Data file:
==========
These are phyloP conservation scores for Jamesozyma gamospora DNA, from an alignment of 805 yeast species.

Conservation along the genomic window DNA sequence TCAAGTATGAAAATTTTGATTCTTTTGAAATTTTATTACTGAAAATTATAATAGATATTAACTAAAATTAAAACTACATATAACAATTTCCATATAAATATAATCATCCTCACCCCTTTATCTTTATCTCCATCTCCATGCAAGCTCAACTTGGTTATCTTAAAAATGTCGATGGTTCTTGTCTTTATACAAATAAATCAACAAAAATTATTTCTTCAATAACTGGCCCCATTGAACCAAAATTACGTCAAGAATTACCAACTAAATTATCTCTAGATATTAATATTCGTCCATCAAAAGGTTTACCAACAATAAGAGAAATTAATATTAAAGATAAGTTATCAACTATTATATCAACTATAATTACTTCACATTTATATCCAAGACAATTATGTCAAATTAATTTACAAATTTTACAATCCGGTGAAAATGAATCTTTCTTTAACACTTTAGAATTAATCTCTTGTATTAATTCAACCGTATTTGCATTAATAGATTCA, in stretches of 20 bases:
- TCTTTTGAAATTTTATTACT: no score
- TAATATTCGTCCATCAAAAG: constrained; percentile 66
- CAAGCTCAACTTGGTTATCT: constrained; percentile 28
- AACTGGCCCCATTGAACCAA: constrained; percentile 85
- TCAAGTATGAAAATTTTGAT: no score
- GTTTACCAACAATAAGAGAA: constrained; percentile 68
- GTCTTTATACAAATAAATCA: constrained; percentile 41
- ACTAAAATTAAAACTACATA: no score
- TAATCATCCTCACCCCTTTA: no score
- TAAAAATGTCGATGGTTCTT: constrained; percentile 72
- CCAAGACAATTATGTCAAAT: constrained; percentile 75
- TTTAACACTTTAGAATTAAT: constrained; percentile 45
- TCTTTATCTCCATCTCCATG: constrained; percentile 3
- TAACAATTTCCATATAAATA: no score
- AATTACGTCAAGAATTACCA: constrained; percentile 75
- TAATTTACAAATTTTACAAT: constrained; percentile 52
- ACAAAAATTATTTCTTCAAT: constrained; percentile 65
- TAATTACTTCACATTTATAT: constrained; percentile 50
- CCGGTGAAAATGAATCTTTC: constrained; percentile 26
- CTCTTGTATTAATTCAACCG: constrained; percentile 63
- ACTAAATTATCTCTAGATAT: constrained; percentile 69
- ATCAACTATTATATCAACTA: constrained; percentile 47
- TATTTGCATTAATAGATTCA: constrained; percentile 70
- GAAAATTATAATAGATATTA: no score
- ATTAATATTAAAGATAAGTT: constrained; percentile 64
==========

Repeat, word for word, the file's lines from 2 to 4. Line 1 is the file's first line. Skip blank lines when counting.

Conservation along the genomic window DNA sequence TCAAGTATGAAAATTTTGATTCTTTTGAAATTTTATTACTGAAAATTATAATAGATATTAACTAAAATTAAAACTACATATAACAATTTCCATATAAATATAATCATCCTCACCCCTTTATCTTTATCTCCATCTCCATGCAAGCTCAACTTGGTTATCTTAAAAATGTCGATGGTTCTTGTCTTTATACAAATAAATCAACAAAAATTATTTCTTCAATAACTGGCCCCATTGAACCAAAATTACGTCAAGAATTACCAACTAAATTATCTCTAGATATTAATATTCGTCCATCAAAAGGTTTACCAACAATAAGAGAAATTAATATTAAAGATAAGTTATCAACTATTATATCAACTATAATTACTTCACATTTATATCCAAGACAATTATGTCAAATTAATTTACAAATTTTACAATCCGGTGAAAATGAATCTTTCTTTAACACTTTAGAATTAATCTCTTGTATTAATTCAACCGTATTTGCATTAATAGATTCA, in stretches of 20 bases:
- TCTTTTGAAATTTTATTACT: no score
- TAATATTCGTCCATCAAAAG: constrained; percentile 66